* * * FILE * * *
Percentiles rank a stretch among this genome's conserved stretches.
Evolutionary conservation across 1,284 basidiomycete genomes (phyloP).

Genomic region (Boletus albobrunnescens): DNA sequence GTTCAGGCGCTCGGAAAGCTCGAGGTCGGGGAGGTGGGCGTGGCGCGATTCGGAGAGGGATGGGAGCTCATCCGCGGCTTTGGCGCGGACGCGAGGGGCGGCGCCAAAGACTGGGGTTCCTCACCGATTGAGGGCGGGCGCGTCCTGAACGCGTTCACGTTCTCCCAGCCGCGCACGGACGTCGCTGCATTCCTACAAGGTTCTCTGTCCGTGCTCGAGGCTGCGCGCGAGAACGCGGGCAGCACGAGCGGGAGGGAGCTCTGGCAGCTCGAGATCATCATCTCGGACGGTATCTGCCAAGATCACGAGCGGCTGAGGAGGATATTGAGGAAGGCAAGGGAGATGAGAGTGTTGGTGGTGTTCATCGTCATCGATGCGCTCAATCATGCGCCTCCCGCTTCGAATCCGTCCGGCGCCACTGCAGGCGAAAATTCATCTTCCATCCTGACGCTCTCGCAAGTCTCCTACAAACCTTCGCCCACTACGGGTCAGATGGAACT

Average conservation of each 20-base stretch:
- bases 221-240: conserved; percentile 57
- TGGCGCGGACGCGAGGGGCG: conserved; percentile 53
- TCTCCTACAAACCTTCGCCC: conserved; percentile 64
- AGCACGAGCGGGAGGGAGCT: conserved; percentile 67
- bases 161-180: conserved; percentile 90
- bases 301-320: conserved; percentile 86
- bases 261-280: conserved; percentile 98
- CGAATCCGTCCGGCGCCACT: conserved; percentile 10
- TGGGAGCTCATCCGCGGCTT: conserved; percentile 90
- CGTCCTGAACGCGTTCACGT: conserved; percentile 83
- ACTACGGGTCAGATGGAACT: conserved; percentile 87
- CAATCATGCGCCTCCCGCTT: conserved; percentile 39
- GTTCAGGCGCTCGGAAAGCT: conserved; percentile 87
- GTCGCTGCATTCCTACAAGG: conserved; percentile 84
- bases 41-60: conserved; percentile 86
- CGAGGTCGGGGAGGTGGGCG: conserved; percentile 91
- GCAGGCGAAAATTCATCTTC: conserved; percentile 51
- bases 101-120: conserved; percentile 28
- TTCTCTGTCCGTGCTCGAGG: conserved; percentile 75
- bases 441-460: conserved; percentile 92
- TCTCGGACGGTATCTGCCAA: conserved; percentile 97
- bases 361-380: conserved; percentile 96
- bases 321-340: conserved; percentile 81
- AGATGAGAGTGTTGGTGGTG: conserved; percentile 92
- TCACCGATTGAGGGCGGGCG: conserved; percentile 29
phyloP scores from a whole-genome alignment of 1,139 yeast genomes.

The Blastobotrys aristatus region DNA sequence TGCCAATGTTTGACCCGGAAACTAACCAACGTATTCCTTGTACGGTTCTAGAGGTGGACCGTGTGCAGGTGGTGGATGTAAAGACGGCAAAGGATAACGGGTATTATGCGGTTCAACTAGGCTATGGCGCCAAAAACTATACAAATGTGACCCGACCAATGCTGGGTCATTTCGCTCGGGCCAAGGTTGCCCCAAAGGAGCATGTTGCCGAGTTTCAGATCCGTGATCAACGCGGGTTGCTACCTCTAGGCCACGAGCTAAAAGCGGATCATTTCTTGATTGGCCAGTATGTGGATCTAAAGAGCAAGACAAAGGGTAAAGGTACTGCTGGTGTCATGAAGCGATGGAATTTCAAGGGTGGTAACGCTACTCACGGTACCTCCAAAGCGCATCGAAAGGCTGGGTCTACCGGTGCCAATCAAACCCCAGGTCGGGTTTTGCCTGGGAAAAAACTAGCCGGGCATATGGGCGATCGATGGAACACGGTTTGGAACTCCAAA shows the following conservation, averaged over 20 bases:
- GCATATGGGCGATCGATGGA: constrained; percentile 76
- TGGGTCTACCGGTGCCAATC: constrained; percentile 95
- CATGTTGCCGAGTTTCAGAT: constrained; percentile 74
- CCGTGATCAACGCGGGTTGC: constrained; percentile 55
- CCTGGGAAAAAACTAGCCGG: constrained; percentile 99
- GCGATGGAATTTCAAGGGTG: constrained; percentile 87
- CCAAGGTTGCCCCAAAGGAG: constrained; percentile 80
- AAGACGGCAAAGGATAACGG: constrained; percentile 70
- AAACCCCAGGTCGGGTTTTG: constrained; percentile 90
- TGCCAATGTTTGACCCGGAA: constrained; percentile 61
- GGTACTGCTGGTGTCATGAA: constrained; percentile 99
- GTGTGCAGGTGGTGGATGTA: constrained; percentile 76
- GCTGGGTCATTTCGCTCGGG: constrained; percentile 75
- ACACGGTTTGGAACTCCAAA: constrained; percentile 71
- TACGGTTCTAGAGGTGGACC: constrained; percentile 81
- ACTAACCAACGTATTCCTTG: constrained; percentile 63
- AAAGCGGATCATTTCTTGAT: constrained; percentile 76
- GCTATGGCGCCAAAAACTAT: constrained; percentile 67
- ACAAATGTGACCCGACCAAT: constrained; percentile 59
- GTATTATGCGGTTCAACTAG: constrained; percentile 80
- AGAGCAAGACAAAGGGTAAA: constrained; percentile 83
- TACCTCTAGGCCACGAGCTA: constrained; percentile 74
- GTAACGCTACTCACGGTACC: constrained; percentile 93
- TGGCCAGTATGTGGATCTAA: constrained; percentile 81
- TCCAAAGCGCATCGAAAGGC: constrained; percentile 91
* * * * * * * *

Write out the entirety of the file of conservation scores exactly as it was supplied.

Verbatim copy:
Percentiles rank a stretch among this genome's conserved stretches.
Evolutionary conservation across 1,284 basidiomycete genomes (phyloP).

Genomic region (Boletus albobrunnescens): DNA sequence GTTCAGGCGCTCGGAAAGCTCGAGGTCGGGGAGGTGGGCGTGGCGCGATTCGGAGAGGGATGGGAGCTCATCCGCGGCTTTGGCGCGGACGCGAGGGGCGGCGCCAAAGACTGGGGTTCCTCACCGATTGAGGGCGGGCGCGTCCTGAACGCGTTCACGTTCTCCCAGCCGCGCACGGACGTCGCTGCATTCCTACAAGGTTCTCTGTCCGTGCTCGAGGCTGCGCGCGAGAACGCGGGCAGCACGAGCGGGAGGGAGCTCTGGCAGCTCGAGATCATCATCTCGGACGGTATCTGCCAAGATCACGAGCGGCTGAGGAGGATATTGAGGAAGGCAAGGGAGATGAGAGTGTTGGTGGTGTTCATCGTCATCGATGCGCTCAATCATGCGCCTCCCGCTTCGAATCCGTCCGGCGCCACTGCAGGCGAAAATTCATCTTCCATCCTGACGCTCTCGCAAGTCTCCTACAAACCTTCGCCCACTACGGGTCAGATGGAACT

Average conservation of each 20-base stretch:
- bases 221-240: conserved; percentile 57
- TGGCGCGGACGCGAGGGGCG: conserved; percentile 53
- TCTCCTACAAACCTTCGCCC: conserved; percentile 64
- AGCACGAGCGGGAGGGAGCT: conserved; percentile 67
- bases 161-180: conserved; percentile 90
- bases 301-320: conserved; percentile 86
- bases 261-280: conserved; percentile 98
- CGAATCCGTCCGGCGCCACT: conserved; percentile 10
- TGGGAGCTCATCCGCGGCTT: conserved; percentile 90
- CGTCCTGAACGCGTTCACGT: conserved; percentile 83
- ACTACGGGTCAGATGGAACT: conserved; percentile 87
- CAATCATGCGCCTCCCGCTT: conserved; percentile 39
- GTTCAGGCGCTCGGAAAGCT: conserved; percentile 87
- GTCGCTGCATTCCTACAAGG: conserved; percentile 84
- bases 41-60: conserved; percentile 86
- CGAGGTCGGGGAGGTGGGCG: conserved; percentile 91
- GCAGGCGAAAATTCATCTTC: conserved; percentile 51
- bases 101-120: conserved; percentile 28
- TTCTCTGTCCGTGCTCGAGG: conserved; percentile 75
- bases 441-460: conserved; percentile 92
- TCTCGGACGGTATCTGCCAA: conserved; percentile 97
- bases 361-380: conserved; percentile 96
- bases 321-340: conserved; percentile 81
- AGATGAGAGTGTTGGTGGTG: conserved; percentile 92
- TCACCGATTGAGGGCGGGCG: conserved; percentile 29
phyloP scores from a whole-genome alignment of 1,139 yeast genomes.

The Blastobotrys aristatus region DNA sequence TGCCAATGTTTGACCCGGAAACTAACCAACGTATTCCTTGTACGGTTCTAGAGGTGGACCGTGTGCAGGTGGTGGATGTAAAGACGGCAAAGGATAACGGGTATTATGCGGTTCAACTAGGCTATGGCGCCAAAAACTATACAAATGTGACCCGACCAATGCTGGGTCATTTCGCTCGGGCCAAGGTTGCCCCAAAGGAGCATGTTGCCGAGTTTCAGATCCGTGATCAACGCGGGTTGCTACCTCTAGGCCACGAGCTAAAAGCGGATCATTTCTTGATTGGCCAGTATGTGGATCTAAAGAGCAAGACAAAGGGTAAAGGTACTGCTGGTGTCATGAAGCGATGGAATTTCAAGGGTGGTAACGCTACTCACGGTACCTCCAAAGCGCATCGAAAGGCTGGGTCTACCGGTGCCAATCAAACCCCAGGTCGGGTTTTGCCTGGGAAAAAACTAGCCGGGCATATGGGCGATCGATGGAACACGGTTTGGAACTCCAAA shows the following conservation, averaged over 20 bases:
- GCATATGGGCGATCGATGGA: constrained; percentile 76
- TGGGTCTACCGGTGCCAATC: constrained; percentile 95
- CATGTTGCCGAGTTTCAGAT: constrained; percentile 74
- CCGTGATCAACGCGGGTTGC: constrained; percentile 55
- CCTGGGAAAAAACTAGCCGG: constrained; percentile 99
- GCGATGGAATTTCAAGGGTG: constrained; percentile 87
- CCAAGGTTGCCCCAAAGGAG: constrained; percentile 80
- AAGACGGCAAAGGATAACGG: constrained; percentile 70
- AAACCCCAGGTCGGGTTTTG: constrained; percentile 90
- TGCCAATGTTTGACCCGGAA: constrained; percentile 61
- GGTACTGCTGGTGTCATGAA: constrained; percentile 99
- GTGTGCAGGTGGTGGATGTA: constrained; percentile 76
- GCTGGGTCATTTCGCTCGGG: constrained; percentile 75
- ACACGGTTTGGAACTCCAAA: constrained; percentile 71
- TACGGTTCTAGAGGTGGACC: constrained; percentile 81
- ACTAACCAACGTATTCCTTG: constrained; percentile 63
- AAAGCGGATCATTTCTTGAT: constrained; percentile 76
- GCTATGGCGCCAAAAACTAT: constrained; percentile 67
- ACAAATGTGACCCGACCAAT: constrained; percentile 59
- GTATTATGCGGTTCAACTAG: constrained; percentile 80
- AGAGCAAGACAAAGGGTAAA: constrained; percentile 83
- TACCTCTAGGCCACGAGCTA: constrained; percentile 74
- GTAACGCTACTCACGGTACC: constrained; percentile 93
- TGGCCAGTATGTGGATCTAA: constrained; percentile 81
- TCCAAAGCGCATCGAAAGGC: constrained; percentile 91